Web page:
I am creating a module, RedemptionEstimate, in MS Access 2016 that requires 13 parameters to be passed to it and calculates how much is owed on delinquent property taxes. Some of the parameters can be null and will be handled appropriately within the module. I tried the clunky route of passing all the parameters from a function call within a query, but the null values are resorting in #Error in the returned query field.

I then decided to read up on Recordsets and this seems like a better solution as the module will typically be called from reports and forms based on a query. My understanding is that a recordset can be defined by a query and created within an event call on a report or form. My plan is to create the recordset within an OnLoad Event then parse through the recordset with a Do..Until with a module call within the loop.

Is it possible to pass just one record from the recordset to the module? If not, I'm open to other suggestions.

Other possible solutions I've considered:

  1. Add an additional field to the original table and recalculate the redemption value. - I don't like this solution because the value changes every few months and it's how the old system does it and it's annoying to have the system recalculate 10,000s of records on a regular basis. It also seems unnecessary.
  2. Is is possible to add an empty field to the recordset and just pass the entire recordset to the module then add the calculated value to that field? - Intuitively this feels like I'd have to run through the recordset twice in the OnLoad Event, once to calculate the values and a second time to "print" the data to the report or form.

2 Answers 2


Direct answer regarding Recordsets:

For Recordset objects used by Access (DOA -the default used by Access, or ADO) the short answer is "No". Regrettably there is no concept of a "Row" object in these older data models, so you cannot pass all values of a particular row independently of the Recordset.

You could pass an entire Recordset object once it is positioned at a particular record. A function could retrieve the necessary values (via the Fields collection) then leave the Recordset unaltered so that the calling function could continue looping through all the rows.

UPDATED Recommendation after comments

Honestly, I would try eliminating the stored calculated values if the system proves efficient enough to do all calculations dynamically. The only way to determine this is to try it. If it proves much too slow (which can honestly become much more annoying than the current system), then I would revert back to a stored, calculated value with a recalculate button and all.

Since the calculated value is not dependent upon other database or external queries, it should be efficient enough to use a parameterized function as you have already written. The benefit to such a function is its flexibility: It can be called from another function and method, from within a query, or from a form control element.

(FYI: Consideration of additional database and/or external queries is important, because if it were dependent upon other query services, these can often require proper connection management, and/or take a long time, etc. This often complicates the solution and can justify the alternatives.)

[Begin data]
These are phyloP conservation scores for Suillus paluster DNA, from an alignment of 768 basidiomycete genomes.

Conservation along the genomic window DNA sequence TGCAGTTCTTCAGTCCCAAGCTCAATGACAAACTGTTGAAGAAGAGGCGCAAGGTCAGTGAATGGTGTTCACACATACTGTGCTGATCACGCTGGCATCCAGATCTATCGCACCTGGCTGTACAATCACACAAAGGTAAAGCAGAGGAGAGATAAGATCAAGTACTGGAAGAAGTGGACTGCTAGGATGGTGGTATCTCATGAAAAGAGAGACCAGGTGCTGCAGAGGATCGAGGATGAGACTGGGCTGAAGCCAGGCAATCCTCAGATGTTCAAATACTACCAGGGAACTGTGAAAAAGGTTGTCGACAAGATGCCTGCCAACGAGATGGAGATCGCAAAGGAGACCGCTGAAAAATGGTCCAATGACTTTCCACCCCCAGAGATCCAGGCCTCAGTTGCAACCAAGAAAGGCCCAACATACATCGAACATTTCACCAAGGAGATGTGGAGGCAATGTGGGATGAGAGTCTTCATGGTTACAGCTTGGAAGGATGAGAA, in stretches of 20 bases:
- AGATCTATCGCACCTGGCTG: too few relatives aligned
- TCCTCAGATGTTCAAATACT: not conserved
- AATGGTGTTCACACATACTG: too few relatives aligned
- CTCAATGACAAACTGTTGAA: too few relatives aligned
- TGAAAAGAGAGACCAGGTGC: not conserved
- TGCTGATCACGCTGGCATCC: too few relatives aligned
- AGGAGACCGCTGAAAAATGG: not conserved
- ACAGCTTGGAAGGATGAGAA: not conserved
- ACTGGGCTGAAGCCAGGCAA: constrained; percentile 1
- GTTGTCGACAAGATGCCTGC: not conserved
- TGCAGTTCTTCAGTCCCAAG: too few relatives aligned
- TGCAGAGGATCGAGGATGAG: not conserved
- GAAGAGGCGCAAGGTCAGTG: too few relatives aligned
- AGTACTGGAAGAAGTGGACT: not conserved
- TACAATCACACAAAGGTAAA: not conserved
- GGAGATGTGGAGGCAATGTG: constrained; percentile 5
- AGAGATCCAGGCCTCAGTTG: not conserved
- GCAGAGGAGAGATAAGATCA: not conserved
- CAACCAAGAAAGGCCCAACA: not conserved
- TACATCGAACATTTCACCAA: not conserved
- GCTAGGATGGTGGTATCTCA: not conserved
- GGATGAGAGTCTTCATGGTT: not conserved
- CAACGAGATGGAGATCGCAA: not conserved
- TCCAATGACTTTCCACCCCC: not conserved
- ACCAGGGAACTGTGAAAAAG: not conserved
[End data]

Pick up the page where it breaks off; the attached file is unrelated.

You could also create another function that takes just the primary key (e.g. ID) for a given record. It then queries the database tables directly just for the given ID value, then calls the original function using values retrieved from the recordset. Such a function can be useful when the full record is not immediately available or convenient. But be careful since using this in a query of thousand or records can freeze Access since it is repeatedly opening and closing a recordset for each function call, often much slower than passing parameters.

'* Assume the original function is RedemptionEstimate(p1, p2, ...)
Public Function RedemptionEstimateFromID(vID as Variant)
  If Not IsNumeric(vID) Then
    '* Avoid problems with null (and SQL injection concerns)
    '* Consider other error handling code
    RedemptionEstimateFromID = Null
    Exit Sub
  End If

  Dim db As Database
  Dim rs As Recordset2
  On Error Goto catch

  Set db = CurrentDb '* Not critical for a single recordset, but good habit if performing multiple queries
  Set rs = db.OpenRecordset("SELECT * FROM DataTable WHERE ID=" & vID)
  If rs.EOF Then
    '* Assuming ID is unique primary key, rs has only one record
    '* Call original function, passing values from query as parameters
    RedemptionEstimateFromID = RedemptionEstimateFrom(rs!Col1, rs!Col2, ...)
    '* ID not found... Consider other error handling code
    RedemptionEstimateFromID = Null
  End If            
  rs.Close '* Would be closed automatically, but good habit to close explicitly

  Exit Function
  '* ID not found... Consider other error handling code
  Debug.Print "Error " & err.number & ": " & err.Description      
  RedemptionEstimateFromID = Null
End Function

When displaying on a form with thousands of records, it can be a serious waste to calculate dynamic values for all records in the query. Instead, the value can be calculated just for the displayed record(s). One drawback to this can be that such a field can't be used to filter the query. To calculate the value for the currently-displayed record, add a new control to the form and its Control Source property, add a call to your function passing from values as parameters: = RedemptionEstimate([Col1], [Col2], ...).

Regarding alternatives:

  1. Indeed, this approach is discouraged for volatile values. However, it can also be a valid technique if it is known that values seldom change. In that case, a static table field can be much more efficient and easier to work with than repeatedly recalculating values dynamically. This technique requires a well-established and reliable update process and schedule. It might seem annoying now, but if you could automate such a process that runs outside of normal times it could still be a reasonable approach. Consider answering these questions rather than basing it off the "annoyance" factor :)